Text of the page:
Research

Building Liquid Circuits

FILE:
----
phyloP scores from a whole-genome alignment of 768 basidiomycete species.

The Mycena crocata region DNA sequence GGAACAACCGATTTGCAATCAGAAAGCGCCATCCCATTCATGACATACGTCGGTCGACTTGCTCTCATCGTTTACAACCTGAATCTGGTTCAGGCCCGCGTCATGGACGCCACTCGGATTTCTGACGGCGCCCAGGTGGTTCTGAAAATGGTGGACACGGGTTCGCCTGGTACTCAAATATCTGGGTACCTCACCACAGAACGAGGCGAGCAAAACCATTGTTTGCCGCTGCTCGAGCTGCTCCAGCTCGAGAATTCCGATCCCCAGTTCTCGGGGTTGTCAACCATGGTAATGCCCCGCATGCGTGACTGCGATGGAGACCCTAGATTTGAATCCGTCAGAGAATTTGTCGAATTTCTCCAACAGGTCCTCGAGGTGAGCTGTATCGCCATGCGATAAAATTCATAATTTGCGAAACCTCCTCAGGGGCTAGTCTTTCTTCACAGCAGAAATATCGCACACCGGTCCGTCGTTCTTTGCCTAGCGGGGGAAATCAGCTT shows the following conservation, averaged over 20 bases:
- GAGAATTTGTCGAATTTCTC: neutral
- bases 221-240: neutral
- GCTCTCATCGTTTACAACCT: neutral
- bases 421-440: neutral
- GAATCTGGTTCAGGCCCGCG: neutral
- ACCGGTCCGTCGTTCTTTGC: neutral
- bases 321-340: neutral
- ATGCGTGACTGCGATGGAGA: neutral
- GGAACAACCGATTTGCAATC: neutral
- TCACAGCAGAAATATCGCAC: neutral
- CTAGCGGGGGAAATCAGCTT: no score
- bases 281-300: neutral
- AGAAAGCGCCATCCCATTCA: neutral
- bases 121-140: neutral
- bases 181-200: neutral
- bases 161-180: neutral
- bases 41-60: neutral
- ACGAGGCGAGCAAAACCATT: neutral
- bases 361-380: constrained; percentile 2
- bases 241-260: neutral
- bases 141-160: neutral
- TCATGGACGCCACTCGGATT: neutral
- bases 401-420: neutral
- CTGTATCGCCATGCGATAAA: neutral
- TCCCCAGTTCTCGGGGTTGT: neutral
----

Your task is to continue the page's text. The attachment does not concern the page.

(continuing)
Building microfluidic circuits is generally a multi-day process, requiring a clean room and specialized manufacturing equipment. A new study suggests a quicker alternative using fluid walls to define the circuit instead of solid ones. The authors refer to their technique as “Freestyle Fluidics”. As seen above, the shape of the circuit is printed in the operating fluid, then covered by a layer of immiscible, transparent fluid. This outer layer help prevent evaporation. Underneath, the circuit holds its shape due to interfacial forces pinning it in place. Those same forces can be used to passively drive flow in the circuit, as shown in the lower animation, where fluid is pumped from one droplet to the other by pressure differences due to curvature. Changing the width of connecting channels can also direct flow in the circuits. This technique offers better biocompatibility than conventional microfluidic circuits, and the authors hope that this, along with simplified manufacturing, will help the technique spread. (Image and research credit: E. Walsh et al., source)

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